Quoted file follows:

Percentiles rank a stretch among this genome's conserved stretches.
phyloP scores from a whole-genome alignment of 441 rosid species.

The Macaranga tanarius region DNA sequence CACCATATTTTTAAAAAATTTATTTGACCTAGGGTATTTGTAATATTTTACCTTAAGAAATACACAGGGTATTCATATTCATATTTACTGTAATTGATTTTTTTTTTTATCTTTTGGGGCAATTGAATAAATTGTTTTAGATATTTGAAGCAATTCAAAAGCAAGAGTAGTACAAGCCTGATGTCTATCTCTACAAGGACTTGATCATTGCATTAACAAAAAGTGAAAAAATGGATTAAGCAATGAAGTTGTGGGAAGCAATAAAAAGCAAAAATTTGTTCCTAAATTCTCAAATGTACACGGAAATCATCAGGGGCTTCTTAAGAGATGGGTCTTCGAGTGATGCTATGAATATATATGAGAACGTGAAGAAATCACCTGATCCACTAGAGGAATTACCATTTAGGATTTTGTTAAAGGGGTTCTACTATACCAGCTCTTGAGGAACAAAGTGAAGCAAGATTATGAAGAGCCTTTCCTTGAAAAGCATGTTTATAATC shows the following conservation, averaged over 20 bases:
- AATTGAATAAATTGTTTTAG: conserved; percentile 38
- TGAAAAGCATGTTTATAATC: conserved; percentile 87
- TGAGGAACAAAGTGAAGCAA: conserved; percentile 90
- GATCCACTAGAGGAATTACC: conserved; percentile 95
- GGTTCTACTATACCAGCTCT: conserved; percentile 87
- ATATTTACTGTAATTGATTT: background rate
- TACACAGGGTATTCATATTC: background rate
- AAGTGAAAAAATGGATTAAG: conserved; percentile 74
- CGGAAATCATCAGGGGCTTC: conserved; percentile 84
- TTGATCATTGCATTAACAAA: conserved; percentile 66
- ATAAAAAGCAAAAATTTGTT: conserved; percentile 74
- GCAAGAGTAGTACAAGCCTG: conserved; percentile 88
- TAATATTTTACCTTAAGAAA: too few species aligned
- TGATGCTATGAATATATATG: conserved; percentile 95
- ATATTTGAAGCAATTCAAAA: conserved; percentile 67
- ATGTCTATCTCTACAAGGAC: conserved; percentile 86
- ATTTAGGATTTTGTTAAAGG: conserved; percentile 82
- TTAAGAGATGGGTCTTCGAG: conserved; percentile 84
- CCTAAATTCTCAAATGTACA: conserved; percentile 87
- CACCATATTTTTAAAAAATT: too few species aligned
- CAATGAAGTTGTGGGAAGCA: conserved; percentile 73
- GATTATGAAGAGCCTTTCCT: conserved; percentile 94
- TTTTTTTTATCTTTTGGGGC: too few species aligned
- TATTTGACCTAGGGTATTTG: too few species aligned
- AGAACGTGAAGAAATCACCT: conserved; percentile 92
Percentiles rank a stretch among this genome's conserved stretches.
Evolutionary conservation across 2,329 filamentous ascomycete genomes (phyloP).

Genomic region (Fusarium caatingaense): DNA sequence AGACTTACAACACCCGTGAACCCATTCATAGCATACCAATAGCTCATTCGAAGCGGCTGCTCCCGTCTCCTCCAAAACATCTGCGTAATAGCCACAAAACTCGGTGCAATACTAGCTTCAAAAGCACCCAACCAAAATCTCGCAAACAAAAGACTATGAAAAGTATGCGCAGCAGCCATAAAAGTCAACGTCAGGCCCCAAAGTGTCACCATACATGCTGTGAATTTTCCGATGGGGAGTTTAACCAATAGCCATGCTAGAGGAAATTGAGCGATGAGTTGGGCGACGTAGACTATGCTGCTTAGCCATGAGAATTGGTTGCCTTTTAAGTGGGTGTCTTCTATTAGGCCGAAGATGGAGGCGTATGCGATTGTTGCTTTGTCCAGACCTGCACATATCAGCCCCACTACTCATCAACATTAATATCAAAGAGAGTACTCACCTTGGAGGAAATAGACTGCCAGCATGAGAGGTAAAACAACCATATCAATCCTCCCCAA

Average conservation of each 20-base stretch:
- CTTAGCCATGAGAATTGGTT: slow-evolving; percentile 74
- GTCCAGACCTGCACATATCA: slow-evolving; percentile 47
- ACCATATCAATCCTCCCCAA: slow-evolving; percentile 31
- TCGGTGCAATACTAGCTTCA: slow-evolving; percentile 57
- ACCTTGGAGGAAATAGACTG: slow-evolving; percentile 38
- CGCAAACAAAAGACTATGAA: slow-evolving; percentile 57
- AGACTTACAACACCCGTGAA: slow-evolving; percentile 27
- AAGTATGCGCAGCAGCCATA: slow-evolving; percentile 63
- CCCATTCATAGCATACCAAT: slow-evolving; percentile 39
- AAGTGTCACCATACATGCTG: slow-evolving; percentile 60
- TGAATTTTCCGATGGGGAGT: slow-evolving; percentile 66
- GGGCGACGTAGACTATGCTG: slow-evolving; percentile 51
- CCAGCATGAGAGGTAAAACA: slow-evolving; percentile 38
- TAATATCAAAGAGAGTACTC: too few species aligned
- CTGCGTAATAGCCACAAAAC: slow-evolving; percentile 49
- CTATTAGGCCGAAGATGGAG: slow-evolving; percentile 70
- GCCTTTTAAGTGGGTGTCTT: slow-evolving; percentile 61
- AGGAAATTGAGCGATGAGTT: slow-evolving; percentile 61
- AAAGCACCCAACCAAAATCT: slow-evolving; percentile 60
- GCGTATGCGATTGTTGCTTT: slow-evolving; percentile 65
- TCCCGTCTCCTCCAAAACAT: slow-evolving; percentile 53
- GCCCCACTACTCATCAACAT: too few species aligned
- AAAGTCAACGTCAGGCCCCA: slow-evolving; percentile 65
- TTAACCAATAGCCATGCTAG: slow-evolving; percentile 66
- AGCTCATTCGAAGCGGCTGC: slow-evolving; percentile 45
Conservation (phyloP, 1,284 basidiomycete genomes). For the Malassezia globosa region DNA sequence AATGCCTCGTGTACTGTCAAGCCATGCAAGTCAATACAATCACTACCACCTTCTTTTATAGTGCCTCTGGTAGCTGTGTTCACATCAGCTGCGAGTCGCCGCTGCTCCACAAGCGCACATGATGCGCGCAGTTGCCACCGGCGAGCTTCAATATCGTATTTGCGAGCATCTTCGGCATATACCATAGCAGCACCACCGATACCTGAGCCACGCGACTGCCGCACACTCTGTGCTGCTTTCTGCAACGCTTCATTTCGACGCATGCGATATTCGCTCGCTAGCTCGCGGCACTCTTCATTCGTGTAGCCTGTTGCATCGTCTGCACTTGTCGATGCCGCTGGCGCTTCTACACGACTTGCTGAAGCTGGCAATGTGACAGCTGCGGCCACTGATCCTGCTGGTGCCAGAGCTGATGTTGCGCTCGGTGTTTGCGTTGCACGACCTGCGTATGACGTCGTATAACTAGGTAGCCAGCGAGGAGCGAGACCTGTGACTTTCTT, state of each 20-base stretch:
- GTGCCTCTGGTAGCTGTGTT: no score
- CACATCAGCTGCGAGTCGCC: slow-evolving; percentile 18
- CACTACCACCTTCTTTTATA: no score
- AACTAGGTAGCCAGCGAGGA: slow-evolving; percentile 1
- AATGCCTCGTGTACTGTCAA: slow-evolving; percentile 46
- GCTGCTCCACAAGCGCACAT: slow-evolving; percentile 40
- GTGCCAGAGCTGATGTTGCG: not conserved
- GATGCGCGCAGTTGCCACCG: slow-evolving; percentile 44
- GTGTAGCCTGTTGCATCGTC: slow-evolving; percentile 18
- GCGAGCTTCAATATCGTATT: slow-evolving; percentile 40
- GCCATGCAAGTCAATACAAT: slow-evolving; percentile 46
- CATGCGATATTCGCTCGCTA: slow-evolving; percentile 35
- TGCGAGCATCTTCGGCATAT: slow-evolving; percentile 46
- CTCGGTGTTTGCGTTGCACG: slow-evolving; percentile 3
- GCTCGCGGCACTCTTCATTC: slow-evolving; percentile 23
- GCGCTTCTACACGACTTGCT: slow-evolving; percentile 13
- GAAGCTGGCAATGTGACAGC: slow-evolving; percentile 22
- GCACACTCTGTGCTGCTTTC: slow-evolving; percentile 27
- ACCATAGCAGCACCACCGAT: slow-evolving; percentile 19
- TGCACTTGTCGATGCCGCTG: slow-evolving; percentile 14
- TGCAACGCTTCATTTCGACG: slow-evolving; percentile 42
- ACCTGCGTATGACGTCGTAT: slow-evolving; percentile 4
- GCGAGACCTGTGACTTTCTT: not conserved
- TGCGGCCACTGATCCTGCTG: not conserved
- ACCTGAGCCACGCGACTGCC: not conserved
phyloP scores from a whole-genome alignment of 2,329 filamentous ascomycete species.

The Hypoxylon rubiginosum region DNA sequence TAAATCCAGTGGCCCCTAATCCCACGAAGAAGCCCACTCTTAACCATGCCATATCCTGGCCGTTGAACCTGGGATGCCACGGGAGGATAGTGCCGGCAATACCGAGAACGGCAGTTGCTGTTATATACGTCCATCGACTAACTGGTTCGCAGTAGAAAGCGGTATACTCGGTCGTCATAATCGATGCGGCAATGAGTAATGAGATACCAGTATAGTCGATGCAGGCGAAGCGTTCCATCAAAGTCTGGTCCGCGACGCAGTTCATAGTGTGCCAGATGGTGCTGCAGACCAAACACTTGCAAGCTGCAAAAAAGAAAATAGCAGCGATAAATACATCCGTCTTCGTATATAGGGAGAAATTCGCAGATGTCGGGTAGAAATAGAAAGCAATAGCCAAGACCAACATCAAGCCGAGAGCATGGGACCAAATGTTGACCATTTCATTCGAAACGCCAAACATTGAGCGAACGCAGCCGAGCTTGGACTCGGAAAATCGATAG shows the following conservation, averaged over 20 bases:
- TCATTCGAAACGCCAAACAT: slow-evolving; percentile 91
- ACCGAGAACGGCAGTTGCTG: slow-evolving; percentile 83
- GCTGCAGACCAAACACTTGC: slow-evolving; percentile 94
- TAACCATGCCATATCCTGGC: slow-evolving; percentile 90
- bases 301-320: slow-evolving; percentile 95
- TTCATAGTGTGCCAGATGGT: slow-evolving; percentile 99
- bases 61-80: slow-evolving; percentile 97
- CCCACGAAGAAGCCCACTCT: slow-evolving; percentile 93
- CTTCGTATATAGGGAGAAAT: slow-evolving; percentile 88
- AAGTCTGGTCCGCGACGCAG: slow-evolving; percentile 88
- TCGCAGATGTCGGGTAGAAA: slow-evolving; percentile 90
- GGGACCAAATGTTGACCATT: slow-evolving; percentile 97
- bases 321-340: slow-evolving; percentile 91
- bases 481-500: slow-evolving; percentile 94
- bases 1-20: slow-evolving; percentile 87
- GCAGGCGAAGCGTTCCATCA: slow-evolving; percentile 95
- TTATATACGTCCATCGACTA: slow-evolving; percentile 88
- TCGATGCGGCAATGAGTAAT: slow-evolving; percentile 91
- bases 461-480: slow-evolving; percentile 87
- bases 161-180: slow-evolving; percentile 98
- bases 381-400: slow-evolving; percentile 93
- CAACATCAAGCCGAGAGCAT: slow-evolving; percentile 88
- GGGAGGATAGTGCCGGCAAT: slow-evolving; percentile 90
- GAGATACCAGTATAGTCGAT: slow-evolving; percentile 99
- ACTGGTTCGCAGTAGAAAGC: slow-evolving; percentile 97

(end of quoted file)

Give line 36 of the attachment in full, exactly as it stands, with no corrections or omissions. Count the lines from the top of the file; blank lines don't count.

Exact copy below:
- TCGGTGCAATACTAGCTTCA: slow-evolving; percentile 57